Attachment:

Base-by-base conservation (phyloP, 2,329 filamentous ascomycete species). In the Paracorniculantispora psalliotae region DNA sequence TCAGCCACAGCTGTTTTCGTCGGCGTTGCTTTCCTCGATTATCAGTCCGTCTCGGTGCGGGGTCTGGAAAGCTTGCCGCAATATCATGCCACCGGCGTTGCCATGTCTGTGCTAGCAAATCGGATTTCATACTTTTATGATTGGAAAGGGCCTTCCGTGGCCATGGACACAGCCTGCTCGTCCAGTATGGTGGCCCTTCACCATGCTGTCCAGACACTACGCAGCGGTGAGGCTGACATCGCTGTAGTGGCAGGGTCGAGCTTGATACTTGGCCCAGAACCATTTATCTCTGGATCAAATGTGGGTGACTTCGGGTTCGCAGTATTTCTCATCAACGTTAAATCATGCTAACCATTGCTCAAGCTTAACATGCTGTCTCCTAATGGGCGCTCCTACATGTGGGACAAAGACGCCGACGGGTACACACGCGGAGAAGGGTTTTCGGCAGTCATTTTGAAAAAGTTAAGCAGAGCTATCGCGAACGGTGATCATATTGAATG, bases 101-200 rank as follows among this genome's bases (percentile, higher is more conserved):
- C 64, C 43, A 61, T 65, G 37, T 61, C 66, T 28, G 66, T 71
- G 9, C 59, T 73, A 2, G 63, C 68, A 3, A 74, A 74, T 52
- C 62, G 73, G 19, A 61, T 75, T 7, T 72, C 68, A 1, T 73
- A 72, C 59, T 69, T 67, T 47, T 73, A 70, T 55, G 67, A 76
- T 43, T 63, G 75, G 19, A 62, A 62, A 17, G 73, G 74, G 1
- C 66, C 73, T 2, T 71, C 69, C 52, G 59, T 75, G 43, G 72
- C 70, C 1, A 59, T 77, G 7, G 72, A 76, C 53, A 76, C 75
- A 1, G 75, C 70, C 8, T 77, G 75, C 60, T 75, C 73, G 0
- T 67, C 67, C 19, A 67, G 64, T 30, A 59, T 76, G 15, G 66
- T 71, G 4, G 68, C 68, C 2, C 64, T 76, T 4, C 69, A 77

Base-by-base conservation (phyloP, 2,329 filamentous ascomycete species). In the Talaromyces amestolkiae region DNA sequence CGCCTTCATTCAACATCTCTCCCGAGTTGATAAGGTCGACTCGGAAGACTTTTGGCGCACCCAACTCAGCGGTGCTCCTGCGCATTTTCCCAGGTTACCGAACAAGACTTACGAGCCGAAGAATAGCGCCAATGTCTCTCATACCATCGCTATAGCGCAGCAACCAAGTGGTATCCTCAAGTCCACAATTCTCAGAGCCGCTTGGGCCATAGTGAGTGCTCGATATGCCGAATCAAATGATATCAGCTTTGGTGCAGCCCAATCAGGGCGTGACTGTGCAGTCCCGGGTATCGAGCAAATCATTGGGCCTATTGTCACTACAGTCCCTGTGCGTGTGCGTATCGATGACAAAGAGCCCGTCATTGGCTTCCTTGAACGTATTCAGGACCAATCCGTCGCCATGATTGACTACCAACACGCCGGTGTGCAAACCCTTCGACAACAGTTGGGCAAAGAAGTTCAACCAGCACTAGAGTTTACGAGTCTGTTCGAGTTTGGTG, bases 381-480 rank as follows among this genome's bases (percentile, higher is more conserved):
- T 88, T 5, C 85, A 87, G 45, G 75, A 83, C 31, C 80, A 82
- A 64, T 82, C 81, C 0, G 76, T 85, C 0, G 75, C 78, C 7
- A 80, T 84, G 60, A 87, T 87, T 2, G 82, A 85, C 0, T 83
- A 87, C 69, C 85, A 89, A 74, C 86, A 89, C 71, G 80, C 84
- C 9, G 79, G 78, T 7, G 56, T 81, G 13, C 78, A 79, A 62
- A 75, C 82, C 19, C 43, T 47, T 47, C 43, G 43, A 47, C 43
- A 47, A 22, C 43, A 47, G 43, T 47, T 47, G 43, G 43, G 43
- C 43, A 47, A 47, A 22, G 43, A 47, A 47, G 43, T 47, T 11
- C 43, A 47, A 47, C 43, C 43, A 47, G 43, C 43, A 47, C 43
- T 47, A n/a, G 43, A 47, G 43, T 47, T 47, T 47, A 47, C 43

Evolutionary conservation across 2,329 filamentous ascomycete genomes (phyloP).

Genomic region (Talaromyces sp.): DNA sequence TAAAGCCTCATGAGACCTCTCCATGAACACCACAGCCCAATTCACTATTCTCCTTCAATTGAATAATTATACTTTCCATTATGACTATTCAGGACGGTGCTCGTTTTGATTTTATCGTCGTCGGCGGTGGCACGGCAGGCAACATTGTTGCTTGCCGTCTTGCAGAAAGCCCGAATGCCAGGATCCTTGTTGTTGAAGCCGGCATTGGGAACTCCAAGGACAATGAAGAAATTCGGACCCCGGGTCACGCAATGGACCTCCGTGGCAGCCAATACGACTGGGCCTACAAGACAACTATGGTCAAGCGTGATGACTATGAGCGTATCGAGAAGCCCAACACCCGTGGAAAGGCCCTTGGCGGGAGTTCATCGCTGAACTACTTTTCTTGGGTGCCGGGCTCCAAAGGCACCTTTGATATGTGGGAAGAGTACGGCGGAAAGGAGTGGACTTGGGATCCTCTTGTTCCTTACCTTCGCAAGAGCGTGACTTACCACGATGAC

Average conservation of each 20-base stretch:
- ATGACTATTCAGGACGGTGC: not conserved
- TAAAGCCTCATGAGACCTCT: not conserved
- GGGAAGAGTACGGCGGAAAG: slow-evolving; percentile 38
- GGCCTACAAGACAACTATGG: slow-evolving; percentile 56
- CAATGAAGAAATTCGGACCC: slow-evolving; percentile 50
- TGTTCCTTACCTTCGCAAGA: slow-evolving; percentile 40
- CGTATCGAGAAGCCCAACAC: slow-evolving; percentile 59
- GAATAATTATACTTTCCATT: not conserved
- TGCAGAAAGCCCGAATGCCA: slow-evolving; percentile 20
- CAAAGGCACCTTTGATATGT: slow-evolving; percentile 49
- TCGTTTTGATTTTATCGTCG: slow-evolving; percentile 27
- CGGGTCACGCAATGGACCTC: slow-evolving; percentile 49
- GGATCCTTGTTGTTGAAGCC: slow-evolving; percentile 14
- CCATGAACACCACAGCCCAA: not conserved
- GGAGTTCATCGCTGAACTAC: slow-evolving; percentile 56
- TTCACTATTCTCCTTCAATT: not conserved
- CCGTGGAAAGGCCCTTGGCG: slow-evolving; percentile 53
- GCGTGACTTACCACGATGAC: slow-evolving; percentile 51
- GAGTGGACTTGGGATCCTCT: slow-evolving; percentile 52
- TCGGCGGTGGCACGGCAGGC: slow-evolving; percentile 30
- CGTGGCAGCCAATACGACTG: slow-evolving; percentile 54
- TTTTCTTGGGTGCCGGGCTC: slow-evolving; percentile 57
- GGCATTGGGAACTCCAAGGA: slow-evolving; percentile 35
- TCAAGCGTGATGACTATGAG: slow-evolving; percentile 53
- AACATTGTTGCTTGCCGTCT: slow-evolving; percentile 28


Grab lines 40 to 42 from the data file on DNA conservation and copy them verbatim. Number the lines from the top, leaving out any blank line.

- GGAGTTCATCGCTGAACTAC: slow-evolving; percentile 56
- TTCACTATTCTCCTTCAATT: not conserved
- CCGTGGAAAGGCCCTTGGCG: slow-evolving; percentile 53